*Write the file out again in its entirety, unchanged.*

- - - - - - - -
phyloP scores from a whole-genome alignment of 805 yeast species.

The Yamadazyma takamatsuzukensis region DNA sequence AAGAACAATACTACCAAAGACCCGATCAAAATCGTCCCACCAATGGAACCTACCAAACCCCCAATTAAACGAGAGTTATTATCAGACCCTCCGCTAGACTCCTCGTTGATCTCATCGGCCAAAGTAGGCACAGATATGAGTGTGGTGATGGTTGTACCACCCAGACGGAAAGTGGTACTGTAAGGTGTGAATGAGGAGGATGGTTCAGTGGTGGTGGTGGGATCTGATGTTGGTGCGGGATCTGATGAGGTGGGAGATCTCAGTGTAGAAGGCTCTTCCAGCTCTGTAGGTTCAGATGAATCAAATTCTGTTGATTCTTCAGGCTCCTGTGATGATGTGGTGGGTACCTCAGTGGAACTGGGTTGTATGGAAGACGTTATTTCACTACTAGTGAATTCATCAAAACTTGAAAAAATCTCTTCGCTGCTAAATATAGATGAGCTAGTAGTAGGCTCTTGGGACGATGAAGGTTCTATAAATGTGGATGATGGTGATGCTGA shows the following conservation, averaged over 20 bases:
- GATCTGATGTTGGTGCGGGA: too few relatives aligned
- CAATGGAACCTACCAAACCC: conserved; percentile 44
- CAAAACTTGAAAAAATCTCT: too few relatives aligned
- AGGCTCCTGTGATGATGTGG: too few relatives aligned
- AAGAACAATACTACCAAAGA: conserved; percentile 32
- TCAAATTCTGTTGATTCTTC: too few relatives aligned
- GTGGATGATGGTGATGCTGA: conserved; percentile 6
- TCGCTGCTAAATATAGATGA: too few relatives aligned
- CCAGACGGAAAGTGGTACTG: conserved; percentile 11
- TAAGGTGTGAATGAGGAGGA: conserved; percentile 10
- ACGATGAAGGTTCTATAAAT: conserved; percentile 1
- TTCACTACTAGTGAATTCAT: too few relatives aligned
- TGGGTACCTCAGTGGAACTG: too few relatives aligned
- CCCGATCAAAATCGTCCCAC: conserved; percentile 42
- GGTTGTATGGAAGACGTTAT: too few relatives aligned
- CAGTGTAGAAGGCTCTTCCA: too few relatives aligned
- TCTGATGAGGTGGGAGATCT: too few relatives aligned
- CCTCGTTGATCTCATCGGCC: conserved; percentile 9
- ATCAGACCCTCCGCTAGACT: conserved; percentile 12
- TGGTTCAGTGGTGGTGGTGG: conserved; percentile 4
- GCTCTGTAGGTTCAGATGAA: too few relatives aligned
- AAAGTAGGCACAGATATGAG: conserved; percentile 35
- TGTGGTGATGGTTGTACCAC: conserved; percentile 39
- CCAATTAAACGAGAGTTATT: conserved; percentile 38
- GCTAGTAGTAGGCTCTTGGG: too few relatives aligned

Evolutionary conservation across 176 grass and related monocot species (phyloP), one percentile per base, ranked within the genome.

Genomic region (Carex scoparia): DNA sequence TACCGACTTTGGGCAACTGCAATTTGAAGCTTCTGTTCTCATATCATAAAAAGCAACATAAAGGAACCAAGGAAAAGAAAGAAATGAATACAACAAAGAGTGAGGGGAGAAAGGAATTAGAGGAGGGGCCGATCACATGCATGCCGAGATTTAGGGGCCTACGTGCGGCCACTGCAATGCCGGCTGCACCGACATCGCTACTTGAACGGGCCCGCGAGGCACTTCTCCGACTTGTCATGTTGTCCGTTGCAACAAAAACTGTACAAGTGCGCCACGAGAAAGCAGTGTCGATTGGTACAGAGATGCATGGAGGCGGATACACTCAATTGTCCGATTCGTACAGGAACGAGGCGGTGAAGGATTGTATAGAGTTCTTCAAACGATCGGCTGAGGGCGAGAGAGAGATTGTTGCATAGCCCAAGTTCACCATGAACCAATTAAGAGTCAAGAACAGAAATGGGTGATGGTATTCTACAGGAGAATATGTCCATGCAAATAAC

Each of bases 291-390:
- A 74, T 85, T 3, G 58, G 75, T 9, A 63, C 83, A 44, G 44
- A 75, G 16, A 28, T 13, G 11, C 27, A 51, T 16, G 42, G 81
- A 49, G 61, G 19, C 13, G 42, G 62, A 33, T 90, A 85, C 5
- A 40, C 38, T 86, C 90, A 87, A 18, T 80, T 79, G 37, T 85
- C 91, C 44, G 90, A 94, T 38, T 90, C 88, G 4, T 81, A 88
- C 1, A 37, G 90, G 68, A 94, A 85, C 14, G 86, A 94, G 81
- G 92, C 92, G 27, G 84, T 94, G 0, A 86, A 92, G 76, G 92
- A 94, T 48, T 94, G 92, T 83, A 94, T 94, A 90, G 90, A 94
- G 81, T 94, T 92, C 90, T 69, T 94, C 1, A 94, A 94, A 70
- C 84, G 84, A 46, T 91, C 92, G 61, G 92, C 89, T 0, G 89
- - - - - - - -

phyloP scores from a whole-genome alignment of 805 yeast species.

The Yamadazyma takamatsuzukensis region DNA sequence AAGAACAATACTACCAAAGACCCGATCAAAATCGTCCCACCAATGGAACCTACCAAACCCCCAATTAAACGAGAGTTATTATCAGACCCTCCGCTAGACTCCTCGTTGATCTCATCGGCCAAAGTAGGCACAGATATGAGTGTGGTGATGGTTGTACCACCCAGACGGAAAGTGGTACTGTAAGGTGTGAATGAGGAGGATGGTTCAGTGGTGGTGGTGGGATCTGATGTTGGTGCGGGATCTGATGAGGTGGGAGATCTCAGTGTAGAAGGCTCTTCCAGCTCTGTAGGTTCAGATGAATCAAATTCTGTTGATTCTTCAGGCTCCTGTGATGATGTGGTGGGTACCTCAGTGGAACTGGGTTGTATGGAAGACGTTATTTCACTACTAGTGAATTCATCAAAACTTGAAAAAATCTCTTCGCTGCTAAATATAGATGAGCTAGTAGTAGGCTCTTGGGACGATGAAGGTTCTATAAATGTGGATGATGGTGATGCTGA shows the following conservation, averaged over 20 bases:
- GATCTGATGTTGGTGCGGGA: too few relatives aligned
- CAATGGAACCTACCAAACCC: conserved; percentile 44
- CAAAACTTGAAAAAATCTCT: too few relatives aligned
- AGGCTCCTGTGATGATGTGG: too few relatives aligned
- AAGAACAATACTACCAAAGA: conserved; percentile 32
- TCAAATTCTGTTGATTCTTC: too few relatives aligned
- GTGGATGATGGTGATGCTGA: conserved; percentile 6
- TCGCTGCTAAATATAGATGA: too few relatives aligned
- CCAGACGGAAAGTGGTACTG: conserved; percentile 11
- TAAGGTGTGAATGAGGAGGA: conserved; percentile 10
- ACGATGAAGGTTCTATAAAT: conserved; percentile 1
- TTCACTACTAGTGAATTCAT: too few relatives aligned
- TGGGTACCTCAGTGGAACTG: too few relatives aligned
- CCCGATCAAAATCGTCCCAC: conserved; percentile 42
- GGTTGTATGGAAGACGTTAT: too few relatives aligned
- CAGTGTAGAAGGCTCTTCCA: too few relatives aligned
- TCTGATGAGGTGGGAGATCT: too few relatives aligned
- CCTCGTTGATCTCATCGGCC: conserved; percentile 9
- ATCAGACCCTCCGCTAGACT: conserved; percentile 12
- TGGTTCAGTGGTGGTGGTGG: conserved; percentile 4
- GCTCTGTAGGTTCAGATGAA: too few relatives aligned
- AAAGTAGGCACAGATATGAG: conserved; percentile 35
- TGTGGTGATGGTTGTACCAC: conserved; percentile 39
- CCAATTAAACGAGAGTTATT: conserved; percentile 38
- GCTAGTAGTAGGCTCTTGGG: too few relatives aligned

Evolutionary conservation across 176 grass and related monocot species (phyloP), one percentile per base, ranked within the genome.

Genomic region (Carex scoparia): DNA sequence TACCGACTTTGGGCAACTGCAATTTGAAGCTTCTGTTCTCATATCATAAAAAGCAACATAAAGGAACCAAGGAAAAGAAAGAAATGAATACAACAAAGAGTGAGGGGAGAAAGGAATTAGAGGAGGGGCCGATCACATGCATGCCGAGATTTAGGGGCCTACGTGCGGCCACTGCAATGCCGGCTGCACCGACATCGCTACTTGAACGGGCCCGCGAGGCACTTCTCCGACTTGTCATGTTGTCCGTTGCAACAAAAACTGTACAAGTGCGCCACGAGAAAGCAGTGTCGATTGGTACAGAGATGCATGGAGGCGGATACACTCAATTGTCCGATTCGTACAGGAACGAGGCGGTGAAGGATTGTATAGAGTTCTTCAAACGATCGGCTGAGGGCGAGAGAGAGATTGTTGCATAGCCCAAGTTCACCATGAACCAATTAAGAGTCAAGAACAGAAATGGGTGATGGTATTCTACAGGAGAATATGTCCATGCAAATAAC

Each of bases 291-390:
- A 74, T 85, T 3, G 58, G 75, T 9, A 63, C 83, A 44, G 44
- A 75, G 16, A 28, T 13, G 11, C 27, A 51, T 16, G 42, G 81
- A 49, G 61, G 19, C 13, G 42, G 62, A 33, T 90, A 85, C 5
- A 40, C 38, T 86, C 90, A 87, A 18, T 80, T 79, G 37, T 85
- C 91, C 44, G 90, A 94, T 38, T 90, C 88, G 4, T 81, A 88
- C 1, A 37, G 90, G 68, A 94, A 85, C 14, G 86, A 94, G 81
- G 92, C 92, G 27, G 84, T 94, G 0, A 86, A 92, G 76, G 92
- A 94, T 48, T 94, G 92, T 83, A 94, T 94, A 90, G 90, A 94
- G 81, T 94, T 92, C 90, T 69, T 94, C 1, A 94, A 94, A 70
- C 84, G 84, A 46, T 91, C 92, G 61, G 92, C 89, T 0, G 89